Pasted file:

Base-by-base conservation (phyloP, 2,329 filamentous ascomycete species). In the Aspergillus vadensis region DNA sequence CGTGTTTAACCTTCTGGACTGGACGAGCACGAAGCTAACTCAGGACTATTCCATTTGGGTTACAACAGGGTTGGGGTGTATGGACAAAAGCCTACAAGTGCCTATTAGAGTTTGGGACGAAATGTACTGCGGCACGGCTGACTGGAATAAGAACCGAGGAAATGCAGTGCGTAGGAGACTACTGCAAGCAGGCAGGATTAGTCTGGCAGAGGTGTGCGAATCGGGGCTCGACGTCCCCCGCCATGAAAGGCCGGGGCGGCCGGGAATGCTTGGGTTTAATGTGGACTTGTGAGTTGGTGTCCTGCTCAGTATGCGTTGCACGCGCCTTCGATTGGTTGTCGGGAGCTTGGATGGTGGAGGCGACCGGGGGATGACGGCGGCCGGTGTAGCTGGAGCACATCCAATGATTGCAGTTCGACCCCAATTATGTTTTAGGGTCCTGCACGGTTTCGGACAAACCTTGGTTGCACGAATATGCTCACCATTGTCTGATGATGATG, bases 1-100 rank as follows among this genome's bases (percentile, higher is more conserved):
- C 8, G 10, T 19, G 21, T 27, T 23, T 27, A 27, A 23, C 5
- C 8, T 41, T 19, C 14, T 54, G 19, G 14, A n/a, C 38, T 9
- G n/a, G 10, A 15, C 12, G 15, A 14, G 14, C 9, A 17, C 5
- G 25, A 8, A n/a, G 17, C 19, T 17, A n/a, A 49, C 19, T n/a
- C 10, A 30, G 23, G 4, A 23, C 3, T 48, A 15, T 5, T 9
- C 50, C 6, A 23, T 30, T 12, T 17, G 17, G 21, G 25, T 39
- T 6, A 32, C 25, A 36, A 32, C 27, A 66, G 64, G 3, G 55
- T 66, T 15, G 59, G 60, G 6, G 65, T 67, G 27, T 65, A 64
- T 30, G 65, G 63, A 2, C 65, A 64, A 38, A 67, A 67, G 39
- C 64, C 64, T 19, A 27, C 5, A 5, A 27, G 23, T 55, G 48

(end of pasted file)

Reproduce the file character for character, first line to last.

Base-by-base conservation (phyloP, 2,329 filamentous ascomycete species). In the Aspergillus vadensis region DNA sequence CGTGTTTAACCTTCTGGACTGGACGAGCACGAAGCTAACTCAGGACTATTCCATTTGGGTTACAACAGGGTTGGGGTGTATGGACAAAAGCCTACAAGTGCCTATTAGAGTTTGGGACGAAATGTACTGCGGCACGGCTGACTGGAATAAGAACCGAGGAAATGCAGTGCGTAGGAGACTACTGCAAGCAGGCAGGATTAGTCTGGCAGAGGTGTGCGAATCGGGGCTCGACGTCCCCCGCCATGAAAGGCCGGGGCGGCCGGGAATGCTTGGGTTTAATGTGGACTTGTGAGTTGGTGTCCTGCTCAGTATGCGTTGCACGCGCCTTCGATTGGTTGTCGGGAGCTTGGATGGTGGAGGCGACCGGGGGATGACGGCGGCCGGTGTAGCTGGAGCACATCCAATGATTGCAGTTCGACCCCAATTATGTTTTAGGGTCCTGCACGGTTTCGGACAAACCTTGGTTGCACGAATATGCTCACCATTGTCTGATGATGATG, bases 1-100 rank as follows among this genome's bases (percentile, higher is more conserved):
- C 8, G 10, T 19, G 21, T 27, T 23, T 27, A 27, A 23, C 5
- C 8, T 41, T 19, C 14, T 54, G 19, G 14, A n/a, C 38, T 9
- G n/a, G 10, A 15, C 12, G 15, A 14, G 14, C 9, A 17, C 5
- G 25, A 8, A n/a, G 17, C 19, T 17, A n/a, A 49, C 19, T n/a
- C 10, A 30, G 23, G 4, A 23, C 3, T 48, A 15, T 5, T 9
- C 50, C 6, A 23, T 30, T 12, T 17, G 17, G 21, G 25, T 39
- T 6, A 32, C 25, A 36, A 32, C 27, A 66, G 64, G 3, G 55
- T 66, T 15, G 59, G 60, G 6, G 65, T 67, G 27, T 65, A 64
- T 30, G 65, G 63, A 2, C 65, A 64, A 38, A 67, A 67, G 39
- C 64, C 64, T 19, A 27, C 5, A 5, A 27, G 23, T 55, G 48